British Science Week is March 11 to 20:
That’s actually a link to just one event in this Week, a walk of the solar system, based on my Thousand-Yard Model. But from the page about the walk you can easily click “Home” to survey all the other information.
The walk will be in a pleasant London space called Fortune Green.
Contrary to what the Science Week website says, the walk isn’t just on March 11 and 18 but on 12 occasions from March 12 to 20, so for more accurate information see its own page.
It is the brain-child of Peter Abrahams, who lives next to Fortune Green. He told me last September 30 that “After the lunar eclipse [of Sep. 28] I started thinking how to explain it to my five year old grand-daughter, not a major problem with balls and lights and lying on the floor. But then I thought about explaining the solar system and thought of laying it out on the Green and that is how I came across your article.”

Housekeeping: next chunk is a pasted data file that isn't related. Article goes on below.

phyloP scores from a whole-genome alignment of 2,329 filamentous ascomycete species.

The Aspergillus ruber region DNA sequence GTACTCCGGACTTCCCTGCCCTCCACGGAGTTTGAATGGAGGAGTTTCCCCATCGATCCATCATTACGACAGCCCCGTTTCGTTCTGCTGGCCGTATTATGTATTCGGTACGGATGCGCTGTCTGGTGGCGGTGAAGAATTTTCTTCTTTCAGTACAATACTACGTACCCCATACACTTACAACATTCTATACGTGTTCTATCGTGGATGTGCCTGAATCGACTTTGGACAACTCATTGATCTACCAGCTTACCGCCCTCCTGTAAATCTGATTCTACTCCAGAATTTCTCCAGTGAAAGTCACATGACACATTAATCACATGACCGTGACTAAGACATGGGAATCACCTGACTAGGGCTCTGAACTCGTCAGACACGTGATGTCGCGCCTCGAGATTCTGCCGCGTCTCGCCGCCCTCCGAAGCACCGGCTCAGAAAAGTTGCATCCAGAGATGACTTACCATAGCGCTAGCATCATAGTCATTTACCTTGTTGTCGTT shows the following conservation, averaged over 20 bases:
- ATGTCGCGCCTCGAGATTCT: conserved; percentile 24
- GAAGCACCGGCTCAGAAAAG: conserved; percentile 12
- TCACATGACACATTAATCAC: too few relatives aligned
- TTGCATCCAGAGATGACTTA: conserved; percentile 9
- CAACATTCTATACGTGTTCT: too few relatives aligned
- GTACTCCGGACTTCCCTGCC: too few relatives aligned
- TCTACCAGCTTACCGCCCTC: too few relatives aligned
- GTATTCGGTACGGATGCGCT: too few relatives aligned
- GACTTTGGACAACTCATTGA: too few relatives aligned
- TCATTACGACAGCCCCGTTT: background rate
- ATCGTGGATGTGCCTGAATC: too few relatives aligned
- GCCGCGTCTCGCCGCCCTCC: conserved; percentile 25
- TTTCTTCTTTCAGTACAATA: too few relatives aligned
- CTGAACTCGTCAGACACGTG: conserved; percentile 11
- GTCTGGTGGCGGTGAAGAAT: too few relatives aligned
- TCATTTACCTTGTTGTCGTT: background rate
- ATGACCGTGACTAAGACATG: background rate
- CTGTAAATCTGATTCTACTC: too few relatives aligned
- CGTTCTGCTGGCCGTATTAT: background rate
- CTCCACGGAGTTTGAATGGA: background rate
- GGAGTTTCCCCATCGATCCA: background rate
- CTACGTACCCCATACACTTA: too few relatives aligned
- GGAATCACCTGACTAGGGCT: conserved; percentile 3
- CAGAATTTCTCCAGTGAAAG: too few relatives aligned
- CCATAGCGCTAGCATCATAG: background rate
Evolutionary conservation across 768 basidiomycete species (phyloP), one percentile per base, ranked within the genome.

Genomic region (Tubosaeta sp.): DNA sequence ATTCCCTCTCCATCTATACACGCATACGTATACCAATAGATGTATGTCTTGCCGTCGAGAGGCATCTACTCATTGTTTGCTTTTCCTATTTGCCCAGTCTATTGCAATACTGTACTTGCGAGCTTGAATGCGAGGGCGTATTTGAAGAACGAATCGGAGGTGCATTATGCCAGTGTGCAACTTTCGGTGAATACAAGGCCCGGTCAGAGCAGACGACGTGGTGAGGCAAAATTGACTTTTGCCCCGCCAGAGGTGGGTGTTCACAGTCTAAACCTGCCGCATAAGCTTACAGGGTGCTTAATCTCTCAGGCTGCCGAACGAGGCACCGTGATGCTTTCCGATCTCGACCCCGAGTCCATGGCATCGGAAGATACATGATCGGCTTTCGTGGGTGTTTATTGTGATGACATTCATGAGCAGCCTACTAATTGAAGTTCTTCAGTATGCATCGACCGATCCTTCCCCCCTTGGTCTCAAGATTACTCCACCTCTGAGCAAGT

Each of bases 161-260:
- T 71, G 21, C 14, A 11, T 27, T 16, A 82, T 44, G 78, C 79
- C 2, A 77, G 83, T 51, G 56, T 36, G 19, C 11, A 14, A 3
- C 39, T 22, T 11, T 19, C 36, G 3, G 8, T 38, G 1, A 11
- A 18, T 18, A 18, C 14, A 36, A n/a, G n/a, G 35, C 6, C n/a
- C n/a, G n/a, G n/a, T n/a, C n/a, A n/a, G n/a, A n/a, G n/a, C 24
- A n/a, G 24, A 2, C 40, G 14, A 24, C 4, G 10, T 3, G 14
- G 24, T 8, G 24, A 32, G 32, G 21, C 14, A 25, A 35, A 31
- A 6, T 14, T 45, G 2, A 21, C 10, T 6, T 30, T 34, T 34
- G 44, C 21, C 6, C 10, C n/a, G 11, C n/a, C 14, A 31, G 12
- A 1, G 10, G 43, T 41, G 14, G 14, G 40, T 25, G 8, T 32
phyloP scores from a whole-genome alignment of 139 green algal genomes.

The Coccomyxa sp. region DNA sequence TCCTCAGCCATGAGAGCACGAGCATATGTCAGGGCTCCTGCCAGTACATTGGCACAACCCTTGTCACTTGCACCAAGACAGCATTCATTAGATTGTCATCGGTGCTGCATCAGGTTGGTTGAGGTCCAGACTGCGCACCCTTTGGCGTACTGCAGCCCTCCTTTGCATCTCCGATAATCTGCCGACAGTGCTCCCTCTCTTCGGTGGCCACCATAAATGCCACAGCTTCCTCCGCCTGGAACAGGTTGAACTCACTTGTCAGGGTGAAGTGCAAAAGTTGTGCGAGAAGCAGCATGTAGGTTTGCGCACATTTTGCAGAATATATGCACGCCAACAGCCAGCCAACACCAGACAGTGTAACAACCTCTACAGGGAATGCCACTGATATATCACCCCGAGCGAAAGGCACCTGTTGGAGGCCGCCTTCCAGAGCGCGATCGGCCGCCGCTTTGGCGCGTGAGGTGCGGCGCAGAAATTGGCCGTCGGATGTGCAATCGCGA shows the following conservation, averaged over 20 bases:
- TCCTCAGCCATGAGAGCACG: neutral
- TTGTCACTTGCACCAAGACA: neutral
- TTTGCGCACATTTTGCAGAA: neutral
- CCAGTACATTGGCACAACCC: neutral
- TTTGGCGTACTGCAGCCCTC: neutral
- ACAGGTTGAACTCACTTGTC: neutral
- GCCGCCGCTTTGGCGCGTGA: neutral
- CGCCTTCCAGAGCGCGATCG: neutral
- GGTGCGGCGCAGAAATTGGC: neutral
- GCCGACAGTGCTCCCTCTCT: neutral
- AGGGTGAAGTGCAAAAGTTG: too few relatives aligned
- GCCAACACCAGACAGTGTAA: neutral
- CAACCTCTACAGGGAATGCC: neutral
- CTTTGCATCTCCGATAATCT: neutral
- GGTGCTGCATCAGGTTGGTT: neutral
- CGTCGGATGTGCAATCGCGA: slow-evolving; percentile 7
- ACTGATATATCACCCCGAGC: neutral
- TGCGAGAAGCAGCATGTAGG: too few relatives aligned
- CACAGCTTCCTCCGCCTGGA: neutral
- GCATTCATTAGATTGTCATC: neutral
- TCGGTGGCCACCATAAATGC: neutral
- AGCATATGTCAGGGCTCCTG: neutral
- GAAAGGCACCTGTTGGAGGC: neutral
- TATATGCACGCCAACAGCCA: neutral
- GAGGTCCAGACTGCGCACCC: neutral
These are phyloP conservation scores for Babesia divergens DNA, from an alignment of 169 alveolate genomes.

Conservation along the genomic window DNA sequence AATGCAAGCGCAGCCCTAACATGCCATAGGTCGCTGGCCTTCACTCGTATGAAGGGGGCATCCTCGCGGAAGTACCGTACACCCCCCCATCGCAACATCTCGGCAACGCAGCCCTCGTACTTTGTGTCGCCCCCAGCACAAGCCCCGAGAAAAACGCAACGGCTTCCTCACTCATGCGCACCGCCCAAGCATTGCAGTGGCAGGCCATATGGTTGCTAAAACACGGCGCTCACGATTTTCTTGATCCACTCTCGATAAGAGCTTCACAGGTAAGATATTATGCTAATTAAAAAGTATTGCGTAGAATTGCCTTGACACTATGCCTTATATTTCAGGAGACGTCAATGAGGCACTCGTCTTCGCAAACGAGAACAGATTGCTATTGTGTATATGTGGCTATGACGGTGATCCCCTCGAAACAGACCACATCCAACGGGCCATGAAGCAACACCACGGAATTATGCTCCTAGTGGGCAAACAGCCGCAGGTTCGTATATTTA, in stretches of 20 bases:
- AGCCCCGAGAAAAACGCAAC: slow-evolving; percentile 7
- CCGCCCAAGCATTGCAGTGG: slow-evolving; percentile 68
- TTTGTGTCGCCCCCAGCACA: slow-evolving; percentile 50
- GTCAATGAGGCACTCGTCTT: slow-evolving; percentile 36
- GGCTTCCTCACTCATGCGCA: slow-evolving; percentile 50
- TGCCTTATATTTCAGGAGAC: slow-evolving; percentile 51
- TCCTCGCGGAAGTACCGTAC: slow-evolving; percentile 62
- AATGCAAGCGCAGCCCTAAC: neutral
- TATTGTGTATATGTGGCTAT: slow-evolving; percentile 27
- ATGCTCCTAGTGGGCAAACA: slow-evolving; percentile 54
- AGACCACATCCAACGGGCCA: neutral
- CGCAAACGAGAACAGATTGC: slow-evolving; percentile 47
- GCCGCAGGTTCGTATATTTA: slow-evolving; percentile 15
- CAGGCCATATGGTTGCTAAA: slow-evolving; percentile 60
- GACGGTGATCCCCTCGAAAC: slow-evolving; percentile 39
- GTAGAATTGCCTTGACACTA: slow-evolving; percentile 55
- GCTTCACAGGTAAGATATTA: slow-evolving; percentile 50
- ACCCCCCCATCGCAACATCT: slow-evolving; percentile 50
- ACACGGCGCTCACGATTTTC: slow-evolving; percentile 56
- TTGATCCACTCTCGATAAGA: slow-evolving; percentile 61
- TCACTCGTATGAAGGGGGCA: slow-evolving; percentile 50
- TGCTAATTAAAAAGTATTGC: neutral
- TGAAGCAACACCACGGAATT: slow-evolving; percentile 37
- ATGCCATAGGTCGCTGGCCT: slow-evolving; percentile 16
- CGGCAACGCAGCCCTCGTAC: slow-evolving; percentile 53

He proposed to the Friends of Fortune Green that it be done in the spring, and they went on to make it part of British Science Week, which is like a Pleiades of starbursts all over the archipelago.
The guided walk is free, but limited to a manageable number, so you’d better book to avoid disappointment. There may also be a visit to the nearby Hampstead Observatory. Tilly and I are going to get to London for it on March 19.
The guide will be Mark Jacobs, a member of the local astronomy club, who (I can’t help mentioning) lives on Agamemnon Road. Others have helped, getting schools interested, and producing information boards (which may become permanent) at each planet.
One of Peter’s inspirations was that a Belisha beacon is just at the right position to serve as the Sun – and the right size too, eclipsing the Sun when seen from the model’s Earth – and large and bright enough to be seen from the model’s Jupiter. You know what a Belisha beacon is? https://en.wikipedia.org/wiki/Belisha_beacon
Britain’s Science Week should be an easy target for you to hit, being (March 11-20) a ten-day superweek. Appears Britain has taken another step into decimalization. – Not really (I imagine that the Week has grown so successful that it’s had to be extended), though there was once a proposal by an eccentric Brit for a metric calendar of millidays, centidays, decidays, decadays, hectodays, and kilodays to sweep away the old Babylonian seconds, minutes, hours, weeks, months, and years (see the “Calendars” section of The Astronomical Companion.)